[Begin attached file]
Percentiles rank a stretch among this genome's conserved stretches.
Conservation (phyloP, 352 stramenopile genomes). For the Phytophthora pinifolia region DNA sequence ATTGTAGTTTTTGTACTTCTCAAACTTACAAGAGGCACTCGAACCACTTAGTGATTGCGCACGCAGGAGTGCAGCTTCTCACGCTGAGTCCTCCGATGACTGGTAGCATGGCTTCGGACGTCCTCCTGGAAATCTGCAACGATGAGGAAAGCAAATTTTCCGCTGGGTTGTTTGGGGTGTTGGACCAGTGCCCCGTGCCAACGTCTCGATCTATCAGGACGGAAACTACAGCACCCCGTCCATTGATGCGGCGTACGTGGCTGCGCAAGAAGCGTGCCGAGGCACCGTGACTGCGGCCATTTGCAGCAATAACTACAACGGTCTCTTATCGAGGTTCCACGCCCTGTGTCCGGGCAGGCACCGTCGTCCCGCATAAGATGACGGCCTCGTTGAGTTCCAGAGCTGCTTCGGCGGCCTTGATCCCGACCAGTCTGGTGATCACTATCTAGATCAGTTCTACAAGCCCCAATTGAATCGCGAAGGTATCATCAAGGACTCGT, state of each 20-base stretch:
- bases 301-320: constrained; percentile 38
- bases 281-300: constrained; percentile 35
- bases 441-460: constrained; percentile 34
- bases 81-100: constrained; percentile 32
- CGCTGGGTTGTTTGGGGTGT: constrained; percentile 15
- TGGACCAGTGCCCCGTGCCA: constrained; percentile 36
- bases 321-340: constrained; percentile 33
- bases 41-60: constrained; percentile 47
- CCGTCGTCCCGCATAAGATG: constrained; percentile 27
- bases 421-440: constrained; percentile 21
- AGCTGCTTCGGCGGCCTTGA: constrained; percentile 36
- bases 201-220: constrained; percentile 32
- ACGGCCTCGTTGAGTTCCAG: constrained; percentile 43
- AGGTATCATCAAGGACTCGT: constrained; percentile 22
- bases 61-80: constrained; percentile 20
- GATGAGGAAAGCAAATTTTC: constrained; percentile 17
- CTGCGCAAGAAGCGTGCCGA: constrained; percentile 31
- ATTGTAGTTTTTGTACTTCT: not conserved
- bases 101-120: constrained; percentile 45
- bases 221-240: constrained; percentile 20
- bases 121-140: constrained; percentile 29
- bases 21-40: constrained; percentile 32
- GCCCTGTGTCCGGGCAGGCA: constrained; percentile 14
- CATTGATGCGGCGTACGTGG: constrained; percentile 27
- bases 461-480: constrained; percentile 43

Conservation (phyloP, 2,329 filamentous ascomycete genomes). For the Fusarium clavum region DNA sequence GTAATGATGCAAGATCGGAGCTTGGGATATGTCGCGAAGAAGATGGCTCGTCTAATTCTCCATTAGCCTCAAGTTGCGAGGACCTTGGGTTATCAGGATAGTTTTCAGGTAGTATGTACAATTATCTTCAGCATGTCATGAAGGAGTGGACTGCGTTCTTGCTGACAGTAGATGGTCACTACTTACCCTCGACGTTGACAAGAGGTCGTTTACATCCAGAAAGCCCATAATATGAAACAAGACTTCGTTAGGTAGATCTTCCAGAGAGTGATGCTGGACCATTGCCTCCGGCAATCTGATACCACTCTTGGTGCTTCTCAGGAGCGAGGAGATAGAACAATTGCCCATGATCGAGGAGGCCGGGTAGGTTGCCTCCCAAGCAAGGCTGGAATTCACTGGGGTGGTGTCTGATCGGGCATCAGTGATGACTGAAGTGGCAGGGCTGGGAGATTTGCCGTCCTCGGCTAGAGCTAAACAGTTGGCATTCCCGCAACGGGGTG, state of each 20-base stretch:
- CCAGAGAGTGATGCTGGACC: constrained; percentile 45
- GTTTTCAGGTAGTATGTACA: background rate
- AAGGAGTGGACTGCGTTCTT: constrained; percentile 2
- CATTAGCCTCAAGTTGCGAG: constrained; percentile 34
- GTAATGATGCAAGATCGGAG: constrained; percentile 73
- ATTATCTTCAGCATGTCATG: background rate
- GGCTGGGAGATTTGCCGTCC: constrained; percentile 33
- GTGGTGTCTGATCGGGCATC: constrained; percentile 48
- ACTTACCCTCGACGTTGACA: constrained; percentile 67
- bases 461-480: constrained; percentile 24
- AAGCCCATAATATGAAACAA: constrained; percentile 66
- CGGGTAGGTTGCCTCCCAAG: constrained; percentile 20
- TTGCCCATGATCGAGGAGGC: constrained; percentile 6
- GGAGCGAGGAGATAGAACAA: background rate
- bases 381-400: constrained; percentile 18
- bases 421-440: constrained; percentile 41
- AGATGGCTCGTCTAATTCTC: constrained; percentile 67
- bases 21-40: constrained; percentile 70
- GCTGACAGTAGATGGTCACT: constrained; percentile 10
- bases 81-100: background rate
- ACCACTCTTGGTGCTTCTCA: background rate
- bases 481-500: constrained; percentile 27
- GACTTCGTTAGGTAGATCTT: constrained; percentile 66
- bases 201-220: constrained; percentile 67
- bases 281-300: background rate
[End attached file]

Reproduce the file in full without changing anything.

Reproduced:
Percentiles rank a stretch among this genome's conserved stretches.
Conservation (phyloP, 352 stramenopile genomes). For the Phytophthora pinifolia region DNA sequence ATTGTAGTTTTTGTACTTCTCAAACTTACAAGAGGCACTCGAACCACTTAGTGATTGCGCACGCAGGAGTGCAGCTTCTCACGCTGAGTCCTCCGATGACTGGTAGCATGGCTTCGGACGTCCTCCTGGAAATCTGCAACGATGAGGAAAGCAAATTTTCCGCTGGGTTGTTTGGGGTGTTGGACCAGTGCCCCGTGCCAACGTCTCGATCTATCAGGACGGAAACTACAGCACCCCGTCCATTGATGCGGCGTACGTGGCTGCGCAAGAAGCGTGCCGAGGCACCGTGACTGCGGCCATTTGCAGCAATAACTACAACGGTCTCTTATCGAGGTTCCACGCCCTGTGTCCGGGCAGGCACCGTCGTCCCGCATAAGATGACGGCCTCGTTGAGTTCCAGAGCTGCTTCGGCGGCCTTGATCCCGACCAGTCTGGTGATCACTATCTAGATCAGTTCTACAAGCCCCAATTGAATCGCGAAGGTATCATCAAGGACTCGT, state of each 20-base stretch:
- bases 301-320: constrained; percentile 38
- bases 281-300: constrained; percentile 35
- bases 441-460: constrained; percentile 34
- bases 81-100: constrained; percentile 32
- CGCTGGGTTGTTTGGGGTGT: constrained; percentile 15
- TGGACCAGTGCCCCGTGCCA: constrained; percentile 36
- bases 321-340: constrained; percentile 33
- bases 41-60: constrained; percentile 47
- CCGTCGTCCCGCATAAGATG: constrained; percentile 27
- bases 421-440: constrained; percentile 21
- AGCTGCTTCGGCGGCCTTGA: constrained; percentile 36
- bases 201-220: constrained; percentile 32
- ACGGCCTCGTTGAGTTCCAG: constrained; percentile 43
- AGGTATCATCAAGGACTCGT: constrained; percentile 22
- bases 61-80: constrained; percentile 20
- GATGAGGAAAGCAAATTTTC: constrained; percentile 17
- CTGCGCAAGAAGCGTGCCGA: constrained; percentile 31
- ATTGTAGTTTTTGTACTTCT: not conserved
- bases 101-120: constrained; percentile 45
- bases 221-240: constrained; percentile 20
- bases 121-140: constrained; percentile 29
- bases 21-40: constrained; percentile 32
- GCCCTGTGTCCGGGCAGGCA: constrained; percentile 14
- CATTGATGCGGCGTACGTGG: constrained; percentile 27
- bases 461-480: constrained; percentile 43

Conservation (phyloP, 2,329 filamentous ascomycete genomes). For the Fusarium clavum region DNA sequence GTAATGATGCAAGATCGGAGCTTGGGATATGTCGCGAAGAAGATGGCTCGTCTAATTCTCCATTAGCCTCAAGTTGCGAGGACCTTGGGTTATCAGGATAGTTTTCAGGTAGTATGTACAATTATCTTCAGCATGTCATGAAGGAGTGGACTGCGTTCTTGCTGACAGTAGATGGTCACTACTTACCCTCGACGTTGACAAGAGGTCGTTTACATCCAGAAAGCCCATAATATGAAACAAGACTTCGTTAGGTAGATCTTCCAGAGAGTGATGCTGGACCATTGCCTCCGGCAATCTGATACCACTCTTGGTGCTTCTCAGGAGCGAGGAGATAGAACAATTGCCCATGATCGAGGAGGCCGGGTAGGTTGCCTCCCAAGCAAGGCTGGAATTCACTGGGGTGGTGTCTGATCGGGCATCAGTGATGACTGAAGTGGCAGGGCTGGGAGATTTGCCGTCCTCGGCTAGAGCTAAACAGTTGGCATTCCCGCAACGGGGTG, state of each 20-base stretch:
- CCAGAGAGTGATGCTGGACC: constrained; percentile 45
- GTTTTCAGGTAGTATGTACA: background rate
- AAGGAGTGGACTGCGTTCTT: constrained; percentile 2
- CATTAGCCTCAAGTTGCGAG: constrained; percentile 34
- GTAATGATGCAAGATCGGAG: constrained; percentile 73
- ATTATCTTCAGCATGTCATG: background rate
- GGCTGGGAGATTTGCCGTCC: constrained; percentile 33
- GTGGTGTCTGATCGGGCATC: constrained; percentile 48
- ACTTACCCTCGACGTTGACA: constrained; percentile 67
- bases 461-480: constrained; percentile 24
- AAGCCCATAATATGAAACAA: constrained; percentile 66
- CGGGTAGGTTGCCTCCCAAG: constrained; percentile 20
- TTGCCCATGATCGAGGAGGC: constrained; percentile 6
- GGAGCGAGGAGATAGAACAA: background rate
- bases 381-400: constrained; percentile 18
- bases 421-440: constrained; percentile 41
- AGATGGCTCGTCTAATTCTC: constrained; percentile 67
- bases 21-40: constrained; percentile 70
- GCTGACAGTAGATGGTCACT: constrained; percentile 10
- bases 81-100: background rate
- ACCACTCTTGGTGCTTCTCA: background rate
- bases 481-500: constrained; percentile 27
- GACTTCGTTAGGTAGATCTT: constrained; percentile 66
- bases 201-220: constrained; percentile 67
- bases 281-300: background rate